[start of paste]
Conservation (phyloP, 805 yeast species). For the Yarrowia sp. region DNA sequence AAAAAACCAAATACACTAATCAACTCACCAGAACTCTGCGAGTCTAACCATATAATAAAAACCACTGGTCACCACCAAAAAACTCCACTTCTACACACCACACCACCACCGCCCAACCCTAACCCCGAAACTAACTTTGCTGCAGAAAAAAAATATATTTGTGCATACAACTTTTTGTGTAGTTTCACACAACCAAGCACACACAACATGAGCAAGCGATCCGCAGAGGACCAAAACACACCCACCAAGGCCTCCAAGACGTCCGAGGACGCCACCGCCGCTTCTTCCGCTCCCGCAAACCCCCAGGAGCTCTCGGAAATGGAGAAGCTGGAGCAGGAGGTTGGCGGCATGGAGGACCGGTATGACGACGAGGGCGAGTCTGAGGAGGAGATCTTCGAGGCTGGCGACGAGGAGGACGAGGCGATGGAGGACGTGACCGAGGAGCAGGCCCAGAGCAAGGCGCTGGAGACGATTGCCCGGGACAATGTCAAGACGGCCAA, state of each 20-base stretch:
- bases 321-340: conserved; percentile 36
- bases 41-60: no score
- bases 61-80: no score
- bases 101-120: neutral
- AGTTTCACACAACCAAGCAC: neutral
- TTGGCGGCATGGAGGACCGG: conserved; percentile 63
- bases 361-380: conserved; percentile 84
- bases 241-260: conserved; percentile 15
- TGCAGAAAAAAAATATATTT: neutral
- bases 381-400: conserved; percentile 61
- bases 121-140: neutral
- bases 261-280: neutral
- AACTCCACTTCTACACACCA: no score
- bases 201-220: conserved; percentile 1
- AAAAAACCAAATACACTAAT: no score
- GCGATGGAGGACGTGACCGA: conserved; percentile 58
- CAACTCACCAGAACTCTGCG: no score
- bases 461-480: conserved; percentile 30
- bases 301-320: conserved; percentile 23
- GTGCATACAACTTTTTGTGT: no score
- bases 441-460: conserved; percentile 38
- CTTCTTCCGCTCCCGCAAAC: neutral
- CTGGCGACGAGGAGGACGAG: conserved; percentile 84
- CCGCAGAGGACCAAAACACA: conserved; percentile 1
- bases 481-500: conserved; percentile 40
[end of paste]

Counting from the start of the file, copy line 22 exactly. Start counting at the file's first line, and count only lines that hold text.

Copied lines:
- bases 441-460: conserved; percentile 38